A The man was the only survivor of an air crash.
B People on board were frightened and tried to escape.
C The man has always been very lucky in accidents.
D A few passengers came back home safe and sound.
A In an office.
B In a restaurant.
C In a department store.
D In a factory.
A The woman thinks the maid was beautiful.
B The woman thinks the salesman exaggerated his part.
C The woman thinks the salesman was realistic.
D The woman thinks the salesman was not dramatic enough.
A They are quite different in painting skills.
B Neither of them is good at house-painting.
C They are equally good at house-painting.
D Both of them will paint the house the day after tomorrow.
A He found it unbelievable.
B He was not surprised about it.
C He found the truth unacceptable.
D He was arrogant about it.
A Lend Marsha some reference materials.
B Ask Marsha where the bookshelf is.
C Check through the books on Marsha's shelf.
D Ask Marsha if she has an extra bookshelf.
A Mother and son.
B Lawyer and client.
C Teacher and student.
D Dentist and patient.
A Professor Smith doesn't hold seminars or discussions in his lectures.
B Students sometimes fall asleep in Professor Smith's lectures.
C Professor Smith's lectures are always well attended.
D The front seats are very hard to get in English lectures.
A Because he can't find an ideal date.
B Because he is too common a person.
C Because he has failed to realize his dreams.
D Because he is deceived by Mrs. Right.
A Entering a large company without application.
B Programming human feelings into machines.
C Deciding one's best partner through a computer.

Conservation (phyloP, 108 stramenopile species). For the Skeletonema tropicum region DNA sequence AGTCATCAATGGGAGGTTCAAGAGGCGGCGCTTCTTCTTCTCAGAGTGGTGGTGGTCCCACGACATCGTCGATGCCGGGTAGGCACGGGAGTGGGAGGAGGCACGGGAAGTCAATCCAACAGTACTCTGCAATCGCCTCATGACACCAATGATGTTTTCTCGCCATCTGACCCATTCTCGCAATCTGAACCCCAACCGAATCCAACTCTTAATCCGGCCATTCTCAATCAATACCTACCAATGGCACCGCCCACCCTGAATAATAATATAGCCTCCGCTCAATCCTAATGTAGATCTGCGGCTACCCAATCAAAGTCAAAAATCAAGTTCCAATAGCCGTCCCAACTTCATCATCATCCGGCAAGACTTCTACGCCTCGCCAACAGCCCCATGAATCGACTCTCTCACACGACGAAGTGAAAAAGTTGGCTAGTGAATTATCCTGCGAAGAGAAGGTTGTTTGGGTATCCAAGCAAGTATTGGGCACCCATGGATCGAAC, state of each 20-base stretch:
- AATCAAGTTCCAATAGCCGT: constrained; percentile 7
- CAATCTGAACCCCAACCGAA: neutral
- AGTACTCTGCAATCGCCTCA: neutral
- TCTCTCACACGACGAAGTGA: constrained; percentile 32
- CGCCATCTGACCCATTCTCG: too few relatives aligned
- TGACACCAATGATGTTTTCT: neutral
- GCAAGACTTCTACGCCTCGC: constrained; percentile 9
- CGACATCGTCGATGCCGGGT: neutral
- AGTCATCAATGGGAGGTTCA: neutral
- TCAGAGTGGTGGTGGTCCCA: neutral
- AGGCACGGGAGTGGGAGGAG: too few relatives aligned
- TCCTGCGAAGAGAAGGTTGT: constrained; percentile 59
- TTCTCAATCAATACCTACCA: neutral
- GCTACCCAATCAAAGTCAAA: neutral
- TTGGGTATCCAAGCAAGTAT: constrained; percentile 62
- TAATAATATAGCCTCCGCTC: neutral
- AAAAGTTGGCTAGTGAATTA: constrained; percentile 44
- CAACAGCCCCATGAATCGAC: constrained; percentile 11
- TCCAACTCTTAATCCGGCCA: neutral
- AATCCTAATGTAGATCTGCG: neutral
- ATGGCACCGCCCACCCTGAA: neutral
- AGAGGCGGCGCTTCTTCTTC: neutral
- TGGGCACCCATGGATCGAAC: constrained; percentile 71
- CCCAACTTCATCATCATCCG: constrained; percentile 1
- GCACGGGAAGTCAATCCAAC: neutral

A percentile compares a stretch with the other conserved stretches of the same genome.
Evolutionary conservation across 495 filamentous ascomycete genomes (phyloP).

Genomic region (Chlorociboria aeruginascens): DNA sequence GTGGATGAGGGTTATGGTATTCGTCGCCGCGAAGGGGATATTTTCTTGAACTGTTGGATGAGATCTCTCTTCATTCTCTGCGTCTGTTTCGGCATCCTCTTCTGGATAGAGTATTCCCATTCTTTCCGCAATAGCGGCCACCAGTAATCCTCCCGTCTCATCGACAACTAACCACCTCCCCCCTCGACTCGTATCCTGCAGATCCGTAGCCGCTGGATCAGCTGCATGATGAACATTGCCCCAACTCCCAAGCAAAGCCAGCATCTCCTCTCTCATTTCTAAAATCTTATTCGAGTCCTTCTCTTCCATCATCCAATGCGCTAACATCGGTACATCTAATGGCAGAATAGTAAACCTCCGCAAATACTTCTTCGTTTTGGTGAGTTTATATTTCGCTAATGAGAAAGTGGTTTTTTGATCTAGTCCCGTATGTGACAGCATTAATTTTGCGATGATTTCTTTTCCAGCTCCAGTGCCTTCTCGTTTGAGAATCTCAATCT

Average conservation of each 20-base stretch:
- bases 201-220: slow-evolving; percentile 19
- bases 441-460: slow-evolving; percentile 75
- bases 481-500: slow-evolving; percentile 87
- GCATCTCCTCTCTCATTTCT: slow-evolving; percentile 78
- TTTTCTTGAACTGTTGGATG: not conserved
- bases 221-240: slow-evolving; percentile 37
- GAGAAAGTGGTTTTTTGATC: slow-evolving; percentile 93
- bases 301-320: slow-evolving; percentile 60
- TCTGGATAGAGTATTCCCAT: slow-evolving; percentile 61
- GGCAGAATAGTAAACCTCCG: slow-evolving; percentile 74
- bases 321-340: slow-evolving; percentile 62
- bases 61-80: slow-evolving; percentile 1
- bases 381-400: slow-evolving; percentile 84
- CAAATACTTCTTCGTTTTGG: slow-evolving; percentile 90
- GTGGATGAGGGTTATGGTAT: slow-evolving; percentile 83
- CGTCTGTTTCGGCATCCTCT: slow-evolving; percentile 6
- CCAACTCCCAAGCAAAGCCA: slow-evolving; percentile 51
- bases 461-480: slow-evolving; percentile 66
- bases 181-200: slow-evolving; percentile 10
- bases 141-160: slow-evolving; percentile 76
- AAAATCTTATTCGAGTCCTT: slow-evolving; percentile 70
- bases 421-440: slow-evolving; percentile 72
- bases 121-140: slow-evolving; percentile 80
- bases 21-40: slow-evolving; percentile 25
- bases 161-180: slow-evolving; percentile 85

D Matching up people with questionnaires.
A It isn't reliable.
B It needs checking.
C It is definitely trustworthy.
D It won't hurt to try.
A It is closing down some factories in the US.
B It no longer offers high-paying jobs.
C The number of its employees is doubled after the restructuring.
D It is manufacturing as many cars as before.
A Over 87,000 workers will lose their jobs in auto companies.
B Many people will have to say bye-bye to their high salaries.
C The employees' laid-off has a great impact on the American business.
D America can no longer take a lead in world economy.
A They produced more cars than American manufacturers.
B They reduced car-production in America.
C They gave up more market share to the natives.
D They took over plants and manufacturing capacity.
A It is a serious threat to its competitors.
B It is not powerful enough to affect the world market.
C The cars' quality is good enough to have their own branding.
D None of the Chinese cars meet the standard in the US.
A To recite a lot of wonderful reading materials.
B To combine prefixes, suffixes and roots freely.
C To take part in a lot of good talks.
D To make as many word lists as possible.
A Guess its meaning.
B Ask somebody.
C Refer to a dictionary.
D Add it to your word list.
A Look up the new words in your notebook.
B Pay due attention to new words that you come across.
C Analyze the basic structure of the new words.
D Interrupt the conversation and ask others to explain the new words.
A It is extremely dangerous to fly in the dark.
B Noise regulations restrict the hours of airport operation.
C Some of its runways are not in good condition.
D Cargo planes produce more disturbing noises at night.